“Irua,” or female genital surgery (“FGS”), involves the most private aspects of individual female physical and cultural identity. Yet, the health risks caused by FGS raised concern in cultures in which FGS is not traditionally practiced. There has been extensive dialogue regarding the implications of FGS for cross-cultural feminist approaches to human rights. This Article examines the controversy over FGS terminology as it reflects more complex debates over FGS as a violation of international human rights. It further assesses the reasons offered to justify Western feminists’ participation in cross-cultural strides to address FGS through human rights law. In addition, the Article considers the concerns expressed in African feminist discourse regarding the elimination of FGS and acknowledges the tensions faced by African American feminist scholars who have analyzed human rights approaches to FGS. The Article concludes that discussions about black feminist human rights approaches to FGS must address the unavoidable conflicts associated with eradication efforts and seek to create opportunities for cross-cultural solidarity.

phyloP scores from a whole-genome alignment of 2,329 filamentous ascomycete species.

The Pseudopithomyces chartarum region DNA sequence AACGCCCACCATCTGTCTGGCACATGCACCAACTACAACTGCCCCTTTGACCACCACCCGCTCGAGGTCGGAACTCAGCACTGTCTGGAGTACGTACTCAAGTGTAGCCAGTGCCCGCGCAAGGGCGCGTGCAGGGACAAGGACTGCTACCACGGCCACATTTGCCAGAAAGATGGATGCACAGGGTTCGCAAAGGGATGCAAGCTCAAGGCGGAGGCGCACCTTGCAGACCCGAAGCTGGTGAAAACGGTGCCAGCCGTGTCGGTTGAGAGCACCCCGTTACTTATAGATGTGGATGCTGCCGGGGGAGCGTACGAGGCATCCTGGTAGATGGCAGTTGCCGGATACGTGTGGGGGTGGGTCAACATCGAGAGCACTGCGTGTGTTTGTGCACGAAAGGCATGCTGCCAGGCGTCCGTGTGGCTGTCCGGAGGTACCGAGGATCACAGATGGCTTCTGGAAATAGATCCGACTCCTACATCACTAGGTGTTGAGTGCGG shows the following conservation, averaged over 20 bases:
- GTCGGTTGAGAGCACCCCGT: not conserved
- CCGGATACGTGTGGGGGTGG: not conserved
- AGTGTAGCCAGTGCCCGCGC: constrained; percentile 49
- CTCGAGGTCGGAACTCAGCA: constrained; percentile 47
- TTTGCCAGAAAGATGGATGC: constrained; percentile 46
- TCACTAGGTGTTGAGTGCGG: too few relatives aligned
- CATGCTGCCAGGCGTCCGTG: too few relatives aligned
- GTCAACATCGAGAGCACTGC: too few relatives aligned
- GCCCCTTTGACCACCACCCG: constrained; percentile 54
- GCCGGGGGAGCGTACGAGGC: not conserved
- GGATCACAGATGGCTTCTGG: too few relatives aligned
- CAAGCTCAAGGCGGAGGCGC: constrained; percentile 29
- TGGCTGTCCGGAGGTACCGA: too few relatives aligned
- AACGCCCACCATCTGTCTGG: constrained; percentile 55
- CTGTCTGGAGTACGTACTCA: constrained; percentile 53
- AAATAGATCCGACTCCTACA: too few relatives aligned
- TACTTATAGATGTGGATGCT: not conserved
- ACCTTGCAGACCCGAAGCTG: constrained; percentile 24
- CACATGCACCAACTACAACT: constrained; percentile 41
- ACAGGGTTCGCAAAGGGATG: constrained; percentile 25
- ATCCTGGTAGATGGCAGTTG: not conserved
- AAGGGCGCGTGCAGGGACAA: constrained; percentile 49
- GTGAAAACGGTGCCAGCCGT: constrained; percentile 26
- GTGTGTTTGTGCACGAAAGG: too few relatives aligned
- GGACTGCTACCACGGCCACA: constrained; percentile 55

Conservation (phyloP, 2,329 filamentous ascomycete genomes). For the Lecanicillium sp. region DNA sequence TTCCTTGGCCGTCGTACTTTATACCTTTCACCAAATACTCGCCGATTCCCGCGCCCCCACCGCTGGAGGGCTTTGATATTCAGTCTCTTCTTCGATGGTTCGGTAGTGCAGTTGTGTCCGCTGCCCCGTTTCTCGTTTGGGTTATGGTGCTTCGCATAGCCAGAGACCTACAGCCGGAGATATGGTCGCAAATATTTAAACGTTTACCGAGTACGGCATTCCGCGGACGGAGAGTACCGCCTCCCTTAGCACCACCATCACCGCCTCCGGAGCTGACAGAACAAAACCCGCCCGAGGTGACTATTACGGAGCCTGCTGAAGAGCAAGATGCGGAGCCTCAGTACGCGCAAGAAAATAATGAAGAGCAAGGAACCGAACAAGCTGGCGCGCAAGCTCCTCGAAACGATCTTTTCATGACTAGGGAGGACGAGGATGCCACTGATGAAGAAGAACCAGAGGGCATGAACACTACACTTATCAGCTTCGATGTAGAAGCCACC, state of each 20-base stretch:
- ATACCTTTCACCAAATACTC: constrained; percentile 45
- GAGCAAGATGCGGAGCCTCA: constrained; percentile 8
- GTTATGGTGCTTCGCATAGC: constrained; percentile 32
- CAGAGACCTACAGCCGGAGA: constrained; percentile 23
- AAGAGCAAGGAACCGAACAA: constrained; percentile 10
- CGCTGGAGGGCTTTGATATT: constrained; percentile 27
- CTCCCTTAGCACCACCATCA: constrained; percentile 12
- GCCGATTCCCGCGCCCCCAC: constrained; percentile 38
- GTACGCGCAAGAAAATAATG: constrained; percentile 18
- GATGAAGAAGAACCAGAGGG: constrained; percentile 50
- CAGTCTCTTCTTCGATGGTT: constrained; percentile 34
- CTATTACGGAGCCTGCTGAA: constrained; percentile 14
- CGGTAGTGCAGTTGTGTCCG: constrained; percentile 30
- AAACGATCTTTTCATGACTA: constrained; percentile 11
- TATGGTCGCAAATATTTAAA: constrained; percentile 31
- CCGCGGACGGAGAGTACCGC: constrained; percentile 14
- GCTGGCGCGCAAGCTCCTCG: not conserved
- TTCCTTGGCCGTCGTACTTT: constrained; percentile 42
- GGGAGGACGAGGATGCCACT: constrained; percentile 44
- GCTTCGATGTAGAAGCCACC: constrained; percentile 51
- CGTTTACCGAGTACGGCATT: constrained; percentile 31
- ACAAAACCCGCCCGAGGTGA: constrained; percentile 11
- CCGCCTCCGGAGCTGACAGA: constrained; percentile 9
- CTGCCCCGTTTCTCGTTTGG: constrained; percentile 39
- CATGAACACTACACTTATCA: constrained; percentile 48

female genital mutilation, irua, female genital surgery, FGS
Female circumcision, Women's rights, Human rights
Feminist, Gender, and Sexuality Studies | Human Rights Law | Women
Harvard Law School
Author retains copyright
Hope Lewis, Between Irua and “Female Genital Mutilation”: Feminist Human Rights Discourse and the Cultural Divide, 8 HARV. HUM. RTS. J. 1-55 (1995).
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